The Golden State Warriors aren’t the only ones who stand to win when their star player Steph Curry sinks a slam dunk; it’s also a score for Under Armour, the brand that he has endorsed since 2013.
The basketball champion’s moves on and off the court are so closely intertwined with the label that on an earnings call in 2016, Under Armour CEO Kevin Plank joked to investors and analysts that he set the company’s financial targets based on Curry’s lucky number.
“When Stephen Curry decided to average 30 points this season to take the scoring title while wearing the number 30, we thought that putting up 30 percent growth on our end was the best way for us to demonstrate our pride and support of Stephen and the Warriors,” said Plank.
He went on to tout the success of the brand’s basketball sneaker category — the Curry One and Two in particular — and Wall Street responded in kind, boosting shares by more than 6 percent in that day’s trading. Several analysts cited Curry by name in their notes upgrading the company’s stock.
Under Armour has also experienced the flip side of the celebrity endorsement coin, however: After Plank called President Donald Trump “a real asset to this country” in a CNBC interview following the election, several of the biggest names attached to the brand denounced the comments, including Curry, Dwayne “The Rock” Johnson and Misty Copeland, and a Wall Street analyst cited “reputational risk” in downgrading the stock and advising investors to sell.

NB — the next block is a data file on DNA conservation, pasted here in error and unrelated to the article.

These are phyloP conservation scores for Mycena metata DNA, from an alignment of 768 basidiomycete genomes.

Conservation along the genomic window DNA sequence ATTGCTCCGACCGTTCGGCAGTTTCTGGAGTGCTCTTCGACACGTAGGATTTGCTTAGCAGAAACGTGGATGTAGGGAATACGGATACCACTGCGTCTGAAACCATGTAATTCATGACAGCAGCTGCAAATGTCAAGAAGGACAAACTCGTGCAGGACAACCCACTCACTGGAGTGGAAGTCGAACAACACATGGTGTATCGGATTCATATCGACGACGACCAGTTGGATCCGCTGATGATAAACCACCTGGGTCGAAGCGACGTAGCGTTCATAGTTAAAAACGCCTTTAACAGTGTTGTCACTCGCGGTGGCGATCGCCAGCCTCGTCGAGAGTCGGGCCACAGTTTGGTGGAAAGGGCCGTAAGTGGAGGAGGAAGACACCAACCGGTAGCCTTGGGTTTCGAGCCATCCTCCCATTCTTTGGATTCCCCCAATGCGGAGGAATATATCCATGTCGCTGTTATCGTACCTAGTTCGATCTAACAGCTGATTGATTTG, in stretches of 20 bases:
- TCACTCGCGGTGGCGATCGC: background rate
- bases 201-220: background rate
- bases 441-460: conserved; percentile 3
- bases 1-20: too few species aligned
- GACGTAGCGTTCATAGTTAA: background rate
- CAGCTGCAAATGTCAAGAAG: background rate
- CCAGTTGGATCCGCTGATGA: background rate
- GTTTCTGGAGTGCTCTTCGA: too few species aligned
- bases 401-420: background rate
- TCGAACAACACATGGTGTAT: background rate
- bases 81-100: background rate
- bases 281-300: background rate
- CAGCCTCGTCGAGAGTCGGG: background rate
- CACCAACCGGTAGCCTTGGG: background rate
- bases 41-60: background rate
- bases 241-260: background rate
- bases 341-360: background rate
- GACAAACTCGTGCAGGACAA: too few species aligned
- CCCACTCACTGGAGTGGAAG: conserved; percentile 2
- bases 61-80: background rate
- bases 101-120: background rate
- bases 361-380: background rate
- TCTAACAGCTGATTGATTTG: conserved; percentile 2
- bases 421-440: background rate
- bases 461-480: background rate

The relationships between publicly traded companies and their celebrity endorsers are being more closely watched than ever, said Janet Comenos, CEO and co-founder of Spotted, a research and analytics company. “With the rise of social media, every single move the celebrity makes is so highly scrutinized that it becomes a very interesting subject for Wall Street to cover, and if the celebrity has a major screwup, they’re more likely to mention it now because it can spread like wildfire,” she told FN.
Nike’s stock may have seen some volatility in the wake of the company’s campaign starring Colin Kaepernick, the former NFL quarterback who protested police brutality and racism by kneeling during the national anthem, polarizing the country. But more troubling, perhaps, are the rape allegations against Cristiano Ronaldo, the soccer star who’s signed to a $1 billion lifetime deal with the brand.
The former controversy, Nike no doubt anticipated; the latter, it couldn’t have. “We are deeply concerned by the disturbing allegations and will continue to closely monitor the situation,” the company said in a statement.
While all celebrities carry some risk, there can also be a significant upside for a brand that chooses the right one, particularly when it is struggling to connect with a particular demographic.
“Celebrity endorsement is probably the most scalable way that a brand that is dealing with an aging consumer base issue — like a Skechers or an Ugg, for example, where their consumers are getting older and the brand is losing relevance with the younger millennial consumers. An endorsement is a great way to reverse that fate,” said Comenos.
These brands, she said, are also the ones that are likely to tout their celebrity deals on earnings calls to reassure analysts and investors that they’re on a path to success, as Skechers did with its Camila Cabello partnership in the second quarter. When they do, then often, “Wall Street will take notice and will use the endorsement in their analysis of the stock,” said Comenos.